|Description||This small archive primarily comprises the papers and correspondence of the Loochoo Naval Mission's Secretaries, and missionaries Dr Bernard Jean Bettelheim and Reverend George Harman Moreton, together with papers of others active in the work of the mission 1843-1857. It also includes annual reports 1847-1855, circulars, newsletters, appeals and other printed material, and publications incorporating extensive extracts from the missionary journals and reproductions of key items of correspondence 1843-1857, with miscellaneous financial papers 1843-1852. The records illustrate the tremendous personal drive and commitment of those determined to extend the Christian missionary movement to all areas of the world, inspiring UK government intervention in the face of opposition from the local authorities. As well as personal accounts of the Loochooan life and political climate, the naval connection has resulted in the inclusion of such unusual items as the 1842 designs and plans for 'gangway annular scupper mouths' for use in frigates and brief references to international shipping movements in the area.|
PLEASE NOTE THAT THE MICROFILM OR DIGITAL COPIES OF THIS POPULAR COLLECTION ARE MADE AVAILABLE IN PLACE OF ORIGINAL DOCUMENTS TO ENSURE THE LONG-TERM PRESERVATION OF THE RECORDS.
|Administrative History||The Loochoo Naval Mission was founded in 1845 by Lieutenant Herbert John Clifford, County Waterford, Ireland. He had spent 15 years trying to persuade established missionary societies to send a missionary to the Loochoo [Ryuku] Islands and, after fundraising for two years, he formed the mission with Commander Henry Downes (d 1852), Notting Hill, London, and a small group of fellow royal navy officers. Their intention was to send a missionary to the islands aiming thereby to reach Japan which remained largely closed to foreigners. When their application for help from the CMS was refused, the officers set up an independent fund and sent out Dr Bernard Jean Bettleheim who arrived in Loochoo with his wife and child in May 1846. Bettleheim combined missionary work with medical practice and working on a grammar, dictionary and translations of Scripture until 1854. The second missionary, Reverend George Harman Moreton, arrived in Loochoo with his wife and child in 1853. The Mission came to an end when Moreton's health failed . |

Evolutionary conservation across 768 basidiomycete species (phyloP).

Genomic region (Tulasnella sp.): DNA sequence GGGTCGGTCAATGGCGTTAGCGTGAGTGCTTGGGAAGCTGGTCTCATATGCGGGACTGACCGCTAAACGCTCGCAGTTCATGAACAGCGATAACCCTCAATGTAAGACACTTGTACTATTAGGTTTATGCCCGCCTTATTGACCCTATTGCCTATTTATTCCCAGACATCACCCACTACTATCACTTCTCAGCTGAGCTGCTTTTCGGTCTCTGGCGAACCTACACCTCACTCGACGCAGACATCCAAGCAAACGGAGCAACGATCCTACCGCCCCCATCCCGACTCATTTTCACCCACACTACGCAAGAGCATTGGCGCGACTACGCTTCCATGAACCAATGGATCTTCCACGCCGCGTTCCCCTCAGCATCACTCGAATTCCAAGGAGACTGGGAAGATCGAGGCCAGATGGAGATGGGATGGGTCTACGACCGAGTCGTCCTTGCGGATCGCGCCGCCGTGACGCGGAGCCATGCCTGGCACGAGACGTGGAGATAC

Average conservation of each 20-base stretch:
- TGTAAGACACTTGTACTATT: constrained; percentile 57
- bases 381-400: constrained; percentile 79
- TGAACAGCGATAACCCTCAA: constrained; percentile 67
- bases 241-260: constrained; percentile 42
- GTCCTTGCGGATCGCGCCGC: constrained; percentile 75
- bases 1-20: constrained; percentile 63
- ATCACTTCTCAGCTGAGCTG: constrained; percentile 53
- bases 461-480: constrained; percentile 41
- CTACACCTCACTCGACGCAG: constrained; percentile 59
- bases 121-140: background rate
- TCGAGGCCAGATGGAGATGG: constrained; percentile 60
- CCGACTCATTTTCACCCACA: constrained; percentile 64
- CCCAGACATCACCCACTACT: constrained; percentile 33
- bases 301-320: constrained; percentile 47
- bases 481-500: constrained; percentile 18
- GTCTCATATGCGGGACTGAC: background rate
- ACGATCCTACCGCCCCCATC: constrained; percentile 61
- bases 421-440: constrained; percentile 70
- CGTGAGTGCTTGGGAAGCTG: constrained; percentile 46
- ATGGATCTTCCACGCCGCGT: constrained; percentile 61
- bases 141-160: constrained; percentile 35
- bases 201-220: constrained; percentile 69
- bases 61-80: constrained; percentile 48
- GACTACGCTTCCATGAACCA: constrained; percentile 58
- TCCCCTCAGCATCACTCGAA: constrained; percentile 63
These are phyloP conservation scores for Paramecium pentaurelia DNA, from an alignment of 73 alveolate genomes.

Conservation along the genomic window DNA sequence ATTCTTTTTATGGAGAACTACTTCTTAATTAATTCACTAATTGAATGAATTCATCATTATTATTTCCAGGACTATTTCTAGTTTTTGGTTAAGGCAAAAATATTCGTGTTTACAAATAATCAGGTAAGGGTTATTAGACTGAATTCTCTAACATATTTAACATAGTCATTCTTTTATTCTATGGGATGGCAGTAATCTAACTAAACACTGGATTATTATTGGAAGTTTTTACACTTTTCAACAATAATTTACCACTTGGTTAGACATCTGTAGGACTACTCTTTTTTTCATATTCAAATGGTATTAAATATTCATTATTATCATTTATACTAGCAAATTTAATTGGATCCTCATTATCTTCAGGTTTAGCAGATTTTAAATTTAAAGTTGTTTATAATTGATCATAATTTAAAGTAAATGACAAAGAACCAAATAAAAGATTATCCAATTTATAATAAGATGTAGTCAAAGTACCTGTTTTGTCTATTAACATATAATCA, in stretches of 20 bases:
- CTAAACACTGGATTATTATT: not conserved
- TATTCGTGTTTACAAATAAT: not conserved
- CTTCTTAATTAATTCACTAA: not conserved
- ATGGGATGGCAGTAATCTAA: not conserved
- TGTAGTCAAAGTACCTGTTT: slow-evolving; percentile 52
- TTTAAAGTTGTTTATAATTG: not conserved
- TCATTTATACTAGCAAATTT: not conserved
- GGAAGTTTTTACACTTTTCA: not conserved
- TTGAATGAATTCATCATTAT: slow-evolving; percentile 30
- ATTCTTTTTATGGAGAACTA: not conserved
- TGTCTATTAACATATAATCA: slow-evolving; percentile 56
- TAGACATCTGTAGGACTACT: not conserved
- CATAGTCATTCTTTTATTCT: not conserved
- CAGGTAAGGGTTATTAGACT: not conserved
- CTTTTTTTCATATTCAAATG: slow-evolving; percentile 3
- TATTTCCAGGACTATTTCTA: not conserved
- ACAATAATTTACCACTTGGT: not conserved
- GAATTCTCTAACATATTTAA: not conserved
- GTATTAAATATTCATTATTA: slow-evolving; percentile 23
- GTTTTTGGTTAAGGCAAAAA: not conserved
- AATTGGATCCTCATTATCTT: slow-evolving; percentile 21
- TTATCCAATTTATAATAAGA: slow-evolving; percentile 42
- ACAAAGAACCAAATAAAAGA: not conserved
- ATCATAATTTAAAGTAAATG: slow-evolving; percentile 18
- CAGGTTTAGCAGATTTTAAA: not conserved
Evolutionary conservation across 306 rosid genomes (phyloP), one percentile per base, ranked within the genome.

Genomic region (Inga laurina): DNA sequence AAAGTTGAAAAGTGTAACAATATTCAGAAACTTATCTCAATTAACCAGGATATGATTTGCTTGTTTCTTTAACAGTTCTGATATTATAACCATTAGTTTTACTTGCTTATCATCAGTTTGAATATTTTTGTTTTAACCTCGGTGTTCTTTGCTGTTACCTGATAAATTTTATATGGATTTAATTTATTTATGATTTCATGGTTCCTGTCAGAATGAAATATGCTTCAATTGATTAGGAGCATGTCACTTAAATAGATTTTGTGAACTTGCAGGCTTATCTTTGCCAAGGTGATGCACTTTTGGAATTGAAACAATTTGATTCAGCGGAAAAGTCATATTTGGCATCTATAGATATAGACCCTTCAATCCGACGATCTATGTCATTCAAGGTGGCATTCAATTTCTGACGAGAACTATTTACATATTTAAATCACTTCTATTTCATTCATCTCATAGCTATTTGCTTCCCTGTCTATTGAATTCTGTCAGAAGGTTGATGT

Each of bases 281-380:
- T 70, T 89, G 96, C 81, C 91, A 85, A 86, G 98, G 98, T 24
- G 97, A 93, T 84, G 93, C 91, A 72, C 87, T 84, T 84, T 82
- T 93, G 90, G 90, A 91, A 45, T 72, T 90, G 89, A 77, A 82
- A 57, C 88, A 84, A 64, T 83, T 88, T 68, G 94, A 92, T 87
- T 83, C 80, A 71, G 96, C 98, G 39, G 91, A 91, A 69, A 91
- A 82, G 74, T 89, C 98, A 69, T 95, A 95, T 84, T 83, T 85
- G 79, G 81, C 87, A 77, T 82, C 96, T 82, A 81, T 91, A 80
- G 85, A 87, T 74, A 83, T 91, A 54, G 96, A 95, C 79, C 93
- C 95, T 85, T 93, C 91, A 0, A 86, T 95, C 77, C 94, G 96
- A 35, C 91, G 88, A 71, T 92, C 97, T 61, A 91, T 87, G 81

In the UK, the business of the Mission was conducted almost entirely by Clifford and Downes until a permanent Committee of naval officers and laymen was formed in London in 1852. The Mission operated through Honorary Secretaries for England, Scotland, Ireland, Hong Kong and (from 1853) China, and a Corresponding Committee in Hong Kong chaired by the Right Reverend George Smith, the Lord Bishop of Victoria 1849-1865. With much of the Committee dispersed on active service, communication was typically by post; efforts focussed on raising funds to support the missionaries, with an active programme of appeals and publicity primarily involving the printing and circulation of extracts from the missionaries' correspondence and journals (these being shipped back through a variety of means including English, French and American naval ships and men-of-war). The Society's office was at 48, Salisbury Square, London.
In 1861 the balance of funds was given to the CMS as a basis of support for evangelistic work in Japan, when that should be possible. The CMS began work in Japan in 1869.
Source: Rosemary Keen 'The Church Missionary Society Archives: or thirty years work in the basement' in Catholic Archives, No. 12, 1992; the printed records.
|Custodial History||The records of the Loochoo Naval Mission passed in to the custody of the Church Mission Society (formerly Church Missionary Society) and were subsequently held as a deposited collection within the wider Church Missionary Society Archive. |